Therapy on ecstasy could treat severe PTSD
MDMA-assisted therapy is safe and effective for the treatment of people with severe post-traumatic stress disorder (PTSD), according to a phase 3 clinical trial published in Nature Medicine. This study was granted an FDA Breakthrough Therapy designation and provides a new treatment option for people who suffer from PTSD.
Selective serotonin-reuptake inhibitors are the FDA-approved first-line therapeutics for the treatment of PTSD, but nearly half of patients do not respond to these drugs. The substituted amphetamine MDMA also targets the serotonin system and has shown promise in animal and early clinical studies as a treatment for PTSD.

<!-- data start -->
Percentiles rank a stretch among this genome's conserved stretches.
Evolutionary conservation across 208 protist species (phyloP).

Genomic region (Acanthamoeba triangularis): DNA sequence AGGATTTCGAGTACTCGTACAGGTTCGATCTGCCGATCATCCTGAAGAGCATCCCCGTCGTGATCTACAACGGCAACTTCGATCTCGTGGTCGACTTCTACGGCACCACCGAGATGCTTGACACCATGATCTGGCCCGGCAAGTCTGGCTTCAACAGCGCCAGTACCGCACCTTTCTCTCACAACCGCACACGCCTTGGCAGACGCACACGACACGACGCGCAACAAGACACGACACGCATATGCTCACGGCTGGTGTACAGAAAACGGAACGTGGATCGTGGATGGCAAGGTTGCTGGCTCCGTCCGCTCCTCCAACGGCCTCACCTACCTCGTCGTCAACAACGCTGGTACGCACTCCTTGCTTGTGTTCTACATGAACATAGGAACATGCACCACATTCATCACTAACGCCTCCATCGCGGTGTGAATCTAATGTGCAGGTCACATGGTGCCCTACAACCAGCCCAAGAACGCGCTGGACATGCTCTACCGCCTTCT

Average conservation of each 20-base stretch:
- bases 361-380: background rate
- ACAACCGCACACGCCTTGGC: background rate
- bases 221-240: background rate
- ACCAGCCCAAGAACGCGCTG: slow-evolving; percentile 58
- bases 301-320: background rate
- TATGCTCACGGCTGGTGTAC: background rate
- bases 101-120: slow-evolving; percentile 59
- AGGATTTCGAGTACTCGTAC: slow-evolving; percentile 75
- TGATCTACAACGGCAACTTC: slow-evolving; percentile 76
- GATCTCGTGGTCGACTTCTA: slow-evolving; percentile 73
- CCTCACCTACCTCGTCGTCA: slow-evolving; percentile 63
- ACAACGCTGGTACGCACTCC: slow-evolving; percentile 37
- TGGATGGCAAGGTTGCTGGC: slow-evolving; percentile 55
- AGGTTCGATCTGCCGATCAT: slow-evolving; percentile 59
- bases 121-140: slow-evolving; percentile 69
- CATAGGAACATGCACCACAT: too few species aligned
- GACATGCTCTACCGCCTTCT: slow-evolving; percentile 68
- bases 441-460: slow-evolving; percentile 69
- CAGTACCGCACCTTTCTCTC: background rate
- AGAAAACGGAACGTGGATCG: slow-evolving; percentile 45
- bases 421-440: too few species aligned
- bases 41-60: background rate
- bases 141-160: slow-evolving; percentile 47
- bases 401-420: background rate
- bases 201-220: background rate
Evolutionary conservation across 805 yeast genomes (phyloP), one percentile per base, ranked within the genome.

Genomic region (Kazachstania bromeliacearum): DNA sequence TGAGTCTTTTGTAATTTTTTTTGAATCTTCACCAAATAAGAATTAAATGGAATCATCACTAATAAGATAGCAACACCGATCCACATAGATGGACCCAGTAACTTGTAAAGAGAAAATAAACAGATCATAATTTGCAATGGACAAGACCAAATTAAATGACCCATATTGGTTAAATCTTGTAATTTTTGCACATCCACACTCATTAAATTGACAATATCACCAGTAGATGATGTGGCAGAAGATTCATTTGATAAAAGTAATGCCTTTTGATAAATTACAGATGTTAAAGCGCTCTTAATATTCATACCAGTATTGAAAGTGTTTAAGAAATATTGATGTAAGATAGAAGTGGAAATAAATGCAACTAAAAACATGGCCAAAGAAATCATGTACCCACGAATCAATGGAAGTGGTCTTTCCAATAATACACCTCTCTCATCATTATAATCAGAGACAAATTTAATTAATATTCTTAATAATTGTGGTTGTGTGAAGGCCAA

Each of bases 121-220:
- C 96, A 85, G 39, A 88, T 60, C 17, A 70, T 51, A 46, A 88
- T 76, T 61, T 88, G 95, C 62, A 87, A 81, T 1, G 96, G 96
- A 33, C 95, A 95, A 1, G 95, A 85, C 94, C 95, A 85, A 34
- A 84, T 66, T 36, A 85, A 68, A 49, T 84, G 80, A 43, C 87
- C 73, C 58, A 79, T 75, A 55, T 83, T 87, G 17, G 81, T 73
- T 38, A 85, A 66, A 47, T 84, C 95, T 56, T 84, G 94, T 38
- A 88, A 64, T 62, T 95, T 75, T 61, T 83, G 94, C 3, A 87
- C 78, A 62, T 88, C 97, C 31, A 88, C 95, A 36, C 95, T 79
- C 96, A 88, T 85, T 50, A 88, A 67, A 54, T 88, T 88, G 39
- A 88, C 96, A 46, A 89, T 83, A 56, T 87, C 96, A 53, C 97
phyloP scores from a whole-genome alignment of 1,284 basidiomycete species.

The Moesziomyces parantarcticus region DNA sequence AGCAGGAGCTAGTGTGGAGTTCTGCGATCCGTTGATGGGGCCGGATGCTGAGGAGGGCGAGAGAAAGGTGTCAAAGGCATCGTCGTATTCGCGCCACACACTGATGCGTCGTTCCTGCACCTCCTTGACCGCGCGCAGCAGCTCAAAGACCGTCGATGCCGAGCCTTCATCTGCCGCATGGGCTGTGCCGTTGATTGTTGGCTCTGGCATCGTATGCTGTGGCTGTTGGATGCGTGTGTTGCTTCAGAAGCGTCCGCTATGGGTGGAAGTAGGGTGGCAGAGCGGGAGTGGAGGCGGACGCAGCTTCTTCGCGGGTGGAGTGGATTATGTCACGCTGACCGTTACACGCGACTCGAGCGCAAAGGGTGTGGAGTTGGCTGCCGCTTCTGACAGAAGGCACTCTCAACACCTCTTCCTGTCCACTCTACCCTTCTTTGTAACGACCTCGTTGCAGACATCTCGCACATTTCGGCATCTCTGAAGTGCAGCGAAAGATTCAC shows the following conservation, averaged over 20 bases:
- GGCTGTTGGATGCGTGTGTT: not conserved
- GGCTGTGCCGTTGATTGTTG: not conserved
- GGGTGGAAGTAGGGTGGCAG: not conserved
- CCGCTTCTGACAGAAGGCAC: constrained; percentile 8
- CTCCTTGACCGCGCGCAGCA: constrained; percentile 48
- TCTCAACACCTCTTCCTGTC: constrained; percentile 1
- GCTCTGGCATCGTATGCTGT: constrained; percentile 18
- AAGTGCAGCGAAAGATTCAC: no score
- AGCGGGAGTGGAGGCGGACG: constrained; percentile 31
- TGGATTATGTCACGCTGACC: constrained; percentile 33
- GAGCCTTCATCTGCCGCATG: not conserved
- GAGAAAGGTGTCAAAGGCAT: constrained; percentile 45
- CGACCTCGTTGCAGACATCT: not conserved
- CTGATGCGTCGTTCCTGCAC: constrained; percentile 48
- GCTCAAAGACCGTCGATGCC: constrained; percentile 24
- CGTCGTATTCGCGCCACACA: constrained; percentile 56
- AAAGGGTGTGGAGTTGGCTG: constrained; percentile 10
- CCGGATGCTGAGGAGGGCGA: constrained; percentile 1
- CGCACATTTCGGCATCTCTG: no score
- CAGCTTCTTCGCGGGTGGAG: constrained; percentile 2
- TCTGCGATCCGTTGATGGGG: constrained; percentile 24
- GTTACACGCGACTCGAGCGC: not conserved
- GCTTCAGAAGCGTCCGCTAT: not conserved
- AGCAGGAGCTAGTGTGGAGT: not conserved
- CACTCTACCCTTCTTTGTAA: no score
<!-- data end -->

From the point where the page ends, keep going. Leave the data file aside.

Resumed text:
Jennifer Mitchell and colleagues conducted a phase 3 randomized clinical trial during which MDMA was administered to 90 participants, in conjunction with manualized therapy, over the course of 18 weeks. The authors found that MDMA was well tolerated in patients with severe PTSD, and observed a significant and robust reduction in symptoms relative to those of patients receiving a placebo combined with a similar therapy. This treatment approach was also effective in patients with associated comorbidities, such as childhood trauma, dissociation and depression.
These results suggest that, compared with current first-line pharmacological and behavioral therapies, MDMA-assisted therapy has the potential to be a beneficial new treatment for patients with PTSD.